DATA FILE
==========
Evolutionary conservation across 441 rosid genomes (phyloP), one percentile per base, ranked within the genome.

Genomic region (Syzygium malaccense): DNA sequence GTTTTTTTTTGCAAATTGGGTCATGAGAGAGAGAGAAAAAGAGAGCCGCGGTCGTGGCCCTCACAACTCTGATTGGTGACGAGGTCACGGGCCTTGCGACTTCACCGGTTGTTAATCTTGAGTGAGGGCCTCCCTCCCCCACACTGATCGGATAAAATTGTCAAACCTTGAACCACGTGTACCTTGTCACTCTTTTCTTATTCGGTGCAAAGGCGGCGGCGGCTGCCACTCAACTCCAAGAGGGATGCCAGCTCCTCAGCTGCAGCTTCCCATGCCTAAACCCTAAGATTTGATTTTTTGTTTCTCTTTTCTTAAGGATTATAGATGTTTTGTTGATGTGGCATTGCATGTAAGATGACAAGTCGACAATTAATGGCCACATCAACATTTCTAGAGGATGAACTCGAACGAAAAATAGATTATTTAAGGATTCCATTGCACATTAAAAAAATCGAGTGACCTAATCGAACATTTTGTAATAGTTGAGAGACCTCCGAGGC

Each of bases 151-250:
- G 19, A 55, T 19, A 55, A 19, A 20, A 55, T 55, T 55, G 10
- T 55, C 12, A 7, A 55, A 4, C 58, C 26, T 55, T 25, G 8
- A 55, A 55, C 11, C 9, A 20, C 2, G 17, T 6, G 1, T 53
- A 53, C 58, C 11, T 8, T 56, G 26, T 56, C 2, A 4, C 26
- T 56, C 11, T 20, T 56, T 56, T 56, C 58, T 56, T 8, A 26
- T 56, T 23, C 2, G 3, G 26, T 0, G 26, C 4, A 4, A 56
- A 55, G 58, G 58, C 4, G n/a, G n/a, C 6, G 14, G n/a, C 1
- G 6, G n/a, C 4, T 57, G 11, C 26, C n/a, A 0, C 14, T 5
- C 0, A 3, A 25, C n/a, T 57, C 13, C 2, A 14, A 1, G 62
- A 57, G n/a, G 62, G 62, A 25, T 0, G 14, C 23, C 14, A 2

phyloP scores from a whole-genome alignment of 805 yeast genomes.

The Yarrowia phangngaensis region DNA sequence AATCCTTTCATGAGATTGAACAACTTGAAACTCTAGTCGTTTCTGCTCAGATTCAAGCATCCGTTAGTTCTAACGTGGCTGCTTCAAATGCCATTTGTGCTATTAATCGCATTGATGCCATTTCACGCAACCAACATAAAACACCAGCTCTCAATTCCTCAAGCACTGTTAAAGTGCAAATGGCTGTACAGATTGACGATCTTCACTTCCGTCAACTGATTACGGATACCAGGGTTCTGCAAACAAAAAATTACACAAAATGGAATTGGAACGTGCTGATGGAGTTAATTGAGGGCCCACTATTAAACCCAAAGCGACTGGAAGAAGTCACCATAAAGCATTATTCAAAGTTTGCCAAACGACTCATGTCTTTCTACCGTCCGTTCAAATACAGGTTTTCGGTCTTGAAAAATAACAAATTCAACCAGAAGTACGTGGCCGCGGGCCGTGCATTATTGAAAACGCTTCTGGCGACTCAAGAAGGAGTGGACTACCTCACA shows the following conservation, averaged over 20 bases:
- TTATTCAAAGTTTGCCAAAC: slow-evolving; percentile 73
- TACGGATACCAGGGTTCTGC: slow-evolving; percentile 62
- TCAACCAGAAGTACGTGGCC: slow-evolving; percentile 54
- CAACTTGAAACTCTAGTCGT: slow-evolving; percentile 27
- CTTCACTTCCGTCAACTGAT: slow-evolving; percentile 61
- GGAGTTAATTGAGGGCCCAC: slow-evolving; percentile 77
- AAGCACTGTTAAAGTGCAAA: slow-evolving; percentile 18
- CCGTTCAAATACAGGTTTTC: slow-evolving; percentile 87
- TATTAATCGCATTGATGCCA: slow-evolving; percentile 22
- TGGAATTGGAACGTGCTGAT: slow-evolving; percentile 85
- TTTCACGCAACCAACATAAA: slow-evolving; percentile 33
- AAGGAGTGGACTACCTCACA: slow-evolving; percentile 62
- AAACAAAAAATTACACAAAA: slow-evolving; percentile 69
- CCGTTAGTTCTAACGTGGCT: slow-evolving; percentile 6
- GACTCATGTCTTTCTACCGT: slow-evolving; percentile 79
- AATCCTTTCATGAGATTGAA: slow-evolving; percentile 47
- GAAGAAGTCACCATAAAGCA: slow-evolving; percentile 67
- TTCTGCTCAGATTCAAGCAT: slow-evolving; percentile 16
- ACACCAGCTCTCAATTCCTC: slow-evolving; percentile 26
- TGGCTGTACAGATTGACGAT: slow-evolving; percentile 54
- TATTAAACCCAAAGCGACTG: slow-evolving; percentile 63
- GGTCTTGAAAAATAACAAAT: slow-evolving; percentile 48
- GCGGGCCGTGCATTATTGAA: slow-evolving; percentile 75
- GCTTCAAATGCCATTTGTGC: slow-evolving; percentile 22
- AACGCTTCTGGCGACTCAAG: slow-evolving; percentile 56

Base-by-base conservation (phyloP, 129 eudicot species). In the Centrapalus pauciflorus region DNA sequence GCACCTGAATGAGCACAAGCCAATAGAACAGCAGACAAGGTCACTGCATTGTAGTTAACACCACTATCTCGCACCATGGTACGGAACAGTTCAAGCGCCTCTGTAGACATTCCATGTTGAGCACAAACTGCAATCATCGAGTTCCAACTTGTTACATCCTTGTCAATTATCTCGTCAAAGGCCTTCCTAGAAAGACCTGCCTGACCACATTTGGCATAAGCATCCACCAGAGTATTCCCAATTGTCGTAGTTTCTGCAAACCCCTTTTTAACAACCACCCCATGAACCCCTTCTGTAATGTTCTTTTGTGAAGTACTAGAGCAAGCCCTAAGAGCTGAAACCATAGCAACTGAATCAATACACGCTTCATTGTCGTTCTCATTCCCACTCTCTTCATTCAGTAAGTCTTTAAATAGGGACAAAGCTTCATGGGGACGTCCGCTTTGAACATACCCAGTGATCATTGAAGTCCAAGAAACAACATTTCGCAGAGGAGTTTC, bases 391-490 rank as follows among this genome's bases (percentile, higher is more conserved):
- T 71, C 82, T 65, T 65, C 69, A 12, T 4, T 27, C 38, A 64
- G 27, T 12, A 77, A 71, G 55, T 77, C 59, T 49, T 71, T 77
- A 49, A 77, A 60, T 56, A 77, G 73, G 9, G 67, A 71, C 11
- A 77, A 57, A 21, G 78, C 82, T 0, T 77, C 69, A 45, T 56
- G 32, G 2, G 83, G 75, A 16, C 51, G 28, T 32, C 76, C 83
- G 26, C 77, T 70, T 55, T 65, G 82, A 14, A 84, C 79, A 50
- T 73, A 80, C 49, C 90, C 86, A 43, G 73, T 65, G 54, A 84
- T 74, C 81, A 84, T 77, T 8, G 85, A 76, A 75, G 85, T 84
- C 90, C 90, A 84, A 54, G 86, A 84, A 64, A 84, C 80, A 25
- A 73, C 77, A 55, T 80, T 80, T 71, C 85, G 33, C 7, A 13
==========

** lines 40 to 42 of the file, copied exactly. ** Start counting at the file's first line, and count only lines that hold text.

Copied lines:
- AACGCTTCTGGCGACTCAAG: slow-evolving; percentile 56

Base-by-base conservation (phyloP, 129 eudicot species). In the Centrapalus pauciflorus region DNA sequence GCACCTGAATGAGCACAAGCCAATAGAACAGCAGACAAGGTCACTGCATTGTAGTTAACACCACTATCTCGCACCATGGTACGGAACAGTTCAAGCGCCTCTGTAGACATTCCATGTTGAGCACAAACTGCAATCATCGAGTTCCAACTTGTTACATCCTTGTCAATTATCTCGTCAAAGGCCTTCCTAGAAAGACCTGCCTGACCACATTTGGCATAAGCATCCACCAGAGTATTCCCAATTGTCGTAGTTTCTGCAAACCCCTTTTTAACAACCACCCCATGAACCCCTTCTGTAATGTTCTTTTGTGAAGTACTAGAGCAAGCCCTAAGAGCTGAAACCATAGCAACTGAATCAATACACGCTTCATTGTCGTTCTCATTCCCACTCTCTTCATTCAGTAAGTCTTTAAATAGGGACAAAGCTTCATGGGGACGTCCGCTTTGAACATACCCAGTGATCATTGAAGTCCAAGAAACAACATTTCGCAGAGGAGTTTC, bases 391-490 rank as follows among this genome's bases (percentile, higher is more conserved):
- T 71, C 82, T 65, T 65, C 69, A 12, T 4, T 27, C 38, A 64